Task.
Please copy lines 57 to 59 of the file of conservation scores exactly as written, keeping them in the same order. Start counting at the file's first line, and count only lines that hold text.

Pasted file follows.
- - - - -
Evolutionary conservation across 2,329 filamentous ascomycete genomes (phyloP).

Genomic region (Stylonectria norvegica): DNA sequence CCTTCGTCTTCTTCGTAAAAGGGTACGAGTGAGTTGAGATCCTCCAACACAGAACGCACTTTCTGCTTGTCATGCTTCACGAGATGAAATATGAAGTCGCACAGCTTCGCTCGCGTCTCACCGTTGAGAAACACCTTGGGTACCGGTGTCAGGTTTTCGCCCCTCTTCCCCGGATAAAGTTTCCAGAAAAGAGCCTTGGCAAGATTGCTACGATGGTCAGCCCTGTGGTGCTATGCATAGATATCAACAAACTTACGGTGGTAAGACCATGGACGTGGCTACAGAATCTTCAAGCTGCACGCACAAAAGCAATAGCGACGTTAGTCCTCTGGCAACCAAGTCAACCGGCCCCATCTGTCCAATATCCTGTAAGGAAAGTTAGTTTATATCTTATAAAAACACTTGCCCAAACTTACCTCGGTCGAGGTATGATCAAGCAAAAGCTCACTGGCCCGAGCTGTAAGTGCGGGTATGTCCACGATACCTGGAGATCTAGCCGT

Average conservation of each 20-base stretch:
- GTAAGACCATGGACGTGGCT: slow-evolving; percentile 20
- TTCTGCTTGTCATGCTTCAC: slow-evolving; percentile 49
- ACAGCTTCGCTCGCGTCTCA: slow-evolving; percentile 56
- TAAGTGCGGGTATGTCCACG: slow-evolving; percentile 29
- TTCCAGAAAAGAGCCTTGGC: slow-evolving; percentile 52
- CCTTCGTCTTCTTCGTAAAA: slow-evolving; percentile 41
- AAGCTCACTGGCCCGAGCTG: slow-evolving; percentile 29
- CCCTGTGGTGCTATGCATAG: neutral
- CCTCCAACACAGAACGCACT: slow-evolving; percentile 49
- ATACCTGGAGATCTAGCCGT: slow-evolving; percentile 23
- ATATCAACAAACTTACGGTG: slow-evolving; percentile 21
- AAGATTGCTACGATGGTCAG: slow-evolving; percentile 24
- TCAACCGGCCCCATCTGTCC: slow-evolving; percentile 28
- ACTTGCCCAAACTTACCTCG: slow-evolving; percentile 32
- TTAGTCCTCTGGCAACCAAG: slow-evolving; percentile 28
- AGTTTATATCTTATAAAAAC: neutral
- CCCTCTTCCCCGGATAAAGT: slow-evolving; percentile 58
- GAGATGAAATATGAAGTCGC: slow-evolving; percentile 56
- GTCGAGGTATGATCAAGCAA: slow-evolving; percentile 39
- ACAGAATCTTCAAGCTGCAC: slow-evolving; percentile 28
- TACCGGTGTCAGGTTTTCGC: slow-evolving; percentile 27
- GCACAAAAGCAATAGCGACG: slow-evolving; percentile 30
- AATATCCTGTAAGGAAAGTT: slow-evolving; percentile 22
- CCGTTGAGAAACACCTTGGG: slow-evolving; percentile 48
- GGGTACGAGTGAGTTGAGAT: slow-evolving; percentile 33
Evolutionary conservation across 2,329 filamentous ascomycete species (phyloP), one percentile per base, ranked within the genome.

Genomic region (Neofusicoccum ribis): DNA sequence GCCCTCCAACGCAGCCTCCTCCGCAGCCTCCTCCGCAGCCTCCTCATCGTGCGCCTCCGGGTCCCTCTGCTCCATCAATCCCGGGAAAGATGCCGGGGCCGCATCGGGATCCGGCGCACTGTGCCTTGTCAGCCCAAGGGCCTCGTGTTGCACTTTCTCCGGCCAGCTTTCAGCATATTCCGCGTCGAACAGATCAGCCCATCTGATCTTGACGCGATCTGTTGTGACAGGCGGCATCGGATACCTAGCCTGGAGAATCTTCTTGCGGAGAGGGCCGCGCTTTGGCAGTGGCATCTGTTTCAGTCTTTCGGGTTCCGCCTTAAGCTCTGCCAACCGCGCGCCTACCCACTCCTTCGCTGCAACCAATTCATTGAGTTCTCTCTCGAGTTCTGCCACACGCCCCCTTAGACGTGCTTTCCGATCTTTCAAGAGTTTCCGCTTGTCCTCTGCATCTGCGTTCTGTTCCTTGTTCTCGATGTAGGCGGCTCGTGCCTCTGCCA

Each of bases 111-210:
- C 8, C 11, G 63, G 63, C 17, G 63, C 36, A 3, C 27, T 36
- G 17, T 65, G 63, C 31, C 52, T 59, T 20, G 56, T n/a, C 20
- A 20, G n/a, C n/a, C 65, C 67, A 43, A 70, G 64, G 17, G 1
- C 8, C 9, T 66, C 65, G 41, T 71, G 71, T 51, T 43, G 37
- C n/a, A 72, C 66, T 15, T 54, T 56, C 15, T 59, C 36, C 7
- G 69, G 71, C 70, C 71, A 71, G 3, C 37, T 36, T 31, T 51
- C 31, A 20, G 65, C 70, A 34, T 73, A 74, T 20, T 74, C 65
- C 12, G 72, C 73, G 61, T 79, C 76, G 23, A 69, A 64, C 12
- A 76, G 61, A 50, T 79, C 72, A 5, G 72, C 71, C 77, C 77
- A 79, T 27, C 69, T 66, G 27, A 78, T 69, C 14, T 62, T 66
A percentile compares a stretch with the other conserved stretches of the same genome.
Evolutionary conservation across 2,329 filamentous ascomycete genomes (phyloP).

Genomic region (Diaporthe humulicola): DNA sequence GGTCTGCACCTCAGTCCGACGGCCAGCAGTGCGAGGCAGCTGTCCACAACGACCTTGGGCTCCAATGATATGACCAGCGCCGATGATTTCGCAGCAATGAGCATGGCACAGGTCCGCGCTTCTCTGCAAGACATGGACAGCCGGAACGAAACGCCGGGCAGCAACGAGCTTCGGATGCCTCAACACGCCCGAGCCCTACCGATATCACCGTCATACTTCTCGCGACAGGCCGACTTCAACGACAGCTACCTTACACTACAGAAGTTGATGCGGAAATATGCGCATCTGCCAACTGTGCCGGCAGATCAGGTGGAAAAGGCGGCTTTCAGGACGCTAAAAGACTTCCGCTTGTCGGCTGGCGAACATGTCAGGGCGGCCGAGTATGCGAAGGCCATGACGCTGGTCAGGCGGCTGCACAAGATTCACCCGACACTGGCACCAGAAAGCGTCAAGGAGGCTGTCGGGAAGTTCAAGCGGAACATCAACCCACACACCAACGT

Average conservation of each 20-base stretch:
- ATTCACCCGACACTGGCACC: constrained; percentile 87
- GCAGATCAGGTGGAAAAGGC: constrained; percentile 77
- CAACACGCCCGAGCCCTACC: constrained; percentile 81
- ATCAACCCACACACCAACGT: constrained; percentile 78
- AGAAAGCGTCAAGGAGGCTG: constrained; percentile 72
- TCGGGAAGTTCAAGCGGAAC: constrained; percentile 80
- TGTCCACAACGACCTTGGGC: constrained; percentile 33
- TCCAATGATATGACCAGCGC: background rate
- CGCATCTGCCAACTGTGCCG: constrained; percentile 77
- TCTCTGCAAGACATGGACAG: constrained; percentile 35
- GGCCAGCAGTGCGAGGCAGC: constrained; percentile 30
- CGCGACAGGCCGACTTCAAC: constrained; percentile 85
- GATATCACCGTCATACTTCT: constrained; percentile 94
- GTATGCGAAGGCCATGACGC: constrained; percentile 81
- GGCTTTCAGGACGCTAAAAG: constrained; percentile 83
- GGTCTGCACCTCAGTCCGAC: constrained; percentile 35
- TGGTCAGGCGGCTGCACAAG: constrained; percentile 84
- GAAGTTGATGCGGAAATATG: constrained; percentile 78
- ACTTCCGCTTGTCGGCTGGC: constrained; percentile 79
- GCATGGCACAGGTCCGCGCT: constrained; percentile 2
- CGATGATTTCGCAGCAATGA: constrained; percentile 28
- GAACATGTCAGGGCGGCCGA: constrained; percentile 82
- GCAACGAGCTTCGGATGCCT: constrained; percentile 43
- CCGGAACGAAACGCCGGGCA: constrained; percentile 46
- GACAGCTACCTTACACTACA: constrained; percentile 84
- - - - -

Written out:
- CGCGACAGGCCGACTTCAAC: constrained; percentile 85
- GATATCACCGTCATACTTCT: constrained; percentile 94
- GTATGCGAAGGCCATGACGC: constrained; percentile 81